Step 2—Explore: Present learners with the biblical information they need to understand the central concept of the lesson. (Such information could include facts about the people; the setting; cultural, historical, and/or geographical details; the plot or what’s happening; and conflicts or tension of the texts you are studying.) Help learners answer the question, What do I need to know from God’s Word?
Step 3—Apply: Provide learners with opportunities to practice the information given in Step 2. This is a crucial step; information alone is not enough to help a person grow in Christ. Assist the learners in answering the question, How can I apply to my life what I’ve learned?
Step 4—Create: Finally, encourage learners to be “doers of the word, and not hearers only” (James 1:22). Invite them to make a life response to the lesson. This step provides individuals and groups with opportunities for creative self-expression and exploration. All such activities should help learners answer the question, With God’s help, what can I do with what I’ve learned from this week’s lesson?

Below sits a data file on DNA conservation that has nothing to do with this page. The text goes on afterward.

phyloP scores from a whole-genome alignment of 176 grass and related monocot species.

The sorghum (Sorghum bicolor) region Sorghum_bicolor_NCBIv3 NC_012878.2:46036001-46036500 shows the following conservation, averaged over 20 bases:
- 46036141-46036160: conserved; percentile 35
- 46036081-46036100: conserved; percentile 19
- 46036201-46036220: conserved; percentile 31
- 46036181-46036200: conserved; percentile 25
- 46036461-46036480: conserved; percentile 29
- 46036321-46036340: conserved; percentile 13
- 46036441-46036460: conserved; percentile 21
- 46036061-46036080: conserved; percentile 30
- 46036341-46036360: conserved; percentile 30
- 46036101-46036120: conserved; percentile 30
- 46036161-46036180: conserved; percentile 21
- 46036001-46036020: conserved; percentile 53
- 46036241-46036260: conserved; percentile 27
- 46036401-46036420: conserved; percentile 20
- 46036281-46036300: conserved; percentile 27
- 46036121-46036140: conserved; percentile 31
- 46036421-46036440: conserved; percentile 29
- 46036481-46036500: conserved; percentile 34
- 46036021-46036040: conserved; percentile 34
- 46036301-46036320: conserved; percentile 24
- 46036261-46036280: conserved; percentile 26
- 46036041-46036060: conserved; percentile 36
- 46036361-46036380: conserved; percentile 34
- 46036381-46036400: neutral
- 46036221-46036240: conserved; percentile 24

When teachers use material from each of these four steps, they will appeal to most every student in their class: those who enjoy talking about what’s happening in their lives, those who want more information about the texts being studied, those who want to know how it all fits in with real life, and those who want to get out and apply what they’ve learned.